Striving for Quality Healthcare in Uganda

Performance-based financing in health facilities
Access to affordable and appropriate quality health care is a universal right, but for many people in the world it remains a distant dream. The West Nile region of Uganda for example struggles to improve healthcare services.



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Uganda's West Nile region lies in the north-west of the country, bordering the Democratic Republic of Congo and South Sudan. Many people fleeing conflicts or difficult economic situations in these countries are looking for medical treatment in a region that is yet to fully recover from the violent conflict between Joseph Kony’s Lord’s Resistance Army (LRA) and the Ugandan government. 

In 2006 a truce between both parties was signed. Since, progress in poverty reduction has been made but according to the Ugandan Poverty Status Report of 2014 the northern part of Uganda remains the poorest of the country. Here health service providers are trying to deliver quality health care to an often very poor population. 

BTC assists faith-based, not for profit and public health facilities in delivering the best possible health care. To bring Uganda one step closer to universal healthcare coverage a new system of performance-based financing is being introduced. This system looks at results instead of inputs. Hospitals and health centers that perform well will receive financial support to be spent with more autonomy. 19 private not-for-profit facilities and 14 public health facilities in the West Nile region have been selected to start with performance-based financing.

Struggle for quality health care

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Many of the hospitals and health centers are constantly fighting a lack of means to keep facilities running. With a very poor population they try to keep patient fees low, yet strive to deliver quality care. With limited income sources this is a struggle. Patients get a lot of support from their families and count on them to prepare food.
Family members cook for their sick relatives in Nyapea hospital.


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Traditionally funding for health has been directed towards inputs like salaries, construction, training and equipment. People thought that improved health care would follow but this hasn’t always been the case. The new system of performance-based financing turns the old logic upside down and focuses on improved performance. Examples of performance targets could be ‘number of fully immunized children’ or ‘number of deliveries well managed’. These target will be verified on a quarterly basis. 

By turning away from focusing attention on inputs, performance-based financing aims to improve health system efficiency and effectiveness. The allocation of financial resources is linked to achieving defined performance targets. By doing this, health providers at a district and local level will gain more autonomy and decision-making power. Managers, doctors and nurses will become responsible for their own performance which is a higher incentive to satisfy their patients. They can set their own priorities according to the needs on the ground and will receive the spending autonomy to back up their choices.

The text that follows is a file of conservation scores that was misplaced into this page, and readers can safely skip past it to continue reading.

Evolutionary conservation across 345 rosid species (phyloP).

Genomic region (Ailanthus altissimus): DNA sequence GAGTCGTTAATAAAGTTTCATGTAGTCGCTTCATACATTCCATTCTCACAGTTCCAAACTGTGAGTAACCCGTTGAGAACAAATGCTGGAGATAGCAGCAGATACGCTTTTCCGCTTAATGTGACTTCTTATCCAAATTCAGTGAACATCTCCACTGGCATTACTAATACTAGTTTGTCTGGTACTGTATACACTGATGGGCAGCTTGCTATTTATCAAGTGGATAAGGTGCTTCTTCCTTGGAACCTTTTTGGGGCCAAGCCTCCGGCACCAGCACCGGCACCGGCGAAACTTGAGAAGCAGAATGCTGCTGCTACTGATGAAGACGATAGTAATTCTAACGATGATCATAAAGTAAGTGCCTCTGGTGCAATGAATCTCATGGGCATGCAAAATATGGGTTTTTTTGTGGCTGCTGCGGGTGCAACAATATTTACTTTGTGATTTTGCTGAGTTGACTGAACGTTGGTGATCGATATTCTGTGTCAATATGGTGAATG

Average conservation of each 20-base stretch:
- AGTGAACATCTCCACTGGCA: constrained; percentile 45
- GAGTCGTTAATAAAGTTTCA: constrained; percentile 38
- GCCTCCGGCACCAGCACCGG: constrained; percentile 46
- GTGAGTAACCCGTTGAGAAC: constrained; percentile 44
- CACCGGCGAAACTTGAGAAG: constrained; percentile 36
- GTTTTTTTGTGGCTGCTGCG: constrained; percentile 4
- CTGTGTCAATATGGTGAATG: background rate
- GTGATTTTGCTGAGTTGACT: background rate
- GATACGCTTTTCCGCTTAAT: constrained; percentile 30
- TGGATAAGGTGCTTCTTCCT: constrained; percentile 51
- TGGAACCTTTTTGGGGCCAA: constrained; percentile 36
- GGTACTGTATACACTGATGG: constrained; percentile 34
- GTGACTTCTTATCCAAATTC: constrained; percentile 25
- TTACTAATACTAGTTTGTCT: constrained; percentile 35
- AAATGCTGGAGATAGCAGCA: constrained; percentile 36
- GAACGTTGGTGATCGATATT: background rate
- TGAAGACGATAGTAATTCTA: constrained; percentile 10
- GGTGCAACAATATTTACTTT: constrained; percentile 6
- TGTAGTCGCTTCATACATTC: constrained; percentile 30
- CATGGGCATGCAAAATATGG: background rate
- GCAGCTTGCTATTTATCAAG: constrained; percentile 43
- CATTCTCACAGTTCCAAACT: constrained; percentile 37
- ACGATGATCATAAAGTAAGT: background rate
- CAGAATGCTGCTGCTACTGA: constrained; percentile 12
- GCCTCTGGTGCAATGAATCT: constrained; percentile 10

“With the help of result-based financing we have been able to reduce our patient fees. This has made health care more accessible for the community,” explains sister Martina, midwife in Saint-Francis health centre III in Arua district.
Sister Martina, midwife in Saint-Francis health centre III in Arua district
With the help of result-based financing we have been able to reduce our patient fees. This has made health care more accessible for the community.
Sister Martina - Midwife in Saint-Francis health centre III in Arua district

Local decision-making power

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This shift from a very centralized health system to more local decision-making power is an important reform that BTC, together with the Ugandan Ministry of Health, is helping become a reality. 

This is just the beginning of a challenging but exciting process. Two other East African countries, Rwanda and Burundi, already introduced a system of performance-based financing with promising results. With the Ugandan government, the Ministry of Health and the local health partners on board, we believe that performance-based financing can become a real game changer for the health sector in Uganda. 

health statistics

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  • Uganda has an estimated population of 40 million people.
  • The population is growing rapidly at an annual average of 3.3%.
  • Estimated amount of 1.5 Million people living with HIV. 
  • Doctor to patient ratio: 1:24,725 (numbers from 2013), the WHO recommends one doctor per 1,000 people.
  • As a result of Result-based financing patient fees are lower.
  • Health facilities that perform well receive financial incentives. These can be used to retain more medical staff through financial bonuses.
  • Duration: 2014 - 2018
  • Financing: Belgium, Uganda
  • Budget: BE: 13 million euro, UG: 0.5 million euro

Pictures: © BTC/ Thea Mathues 

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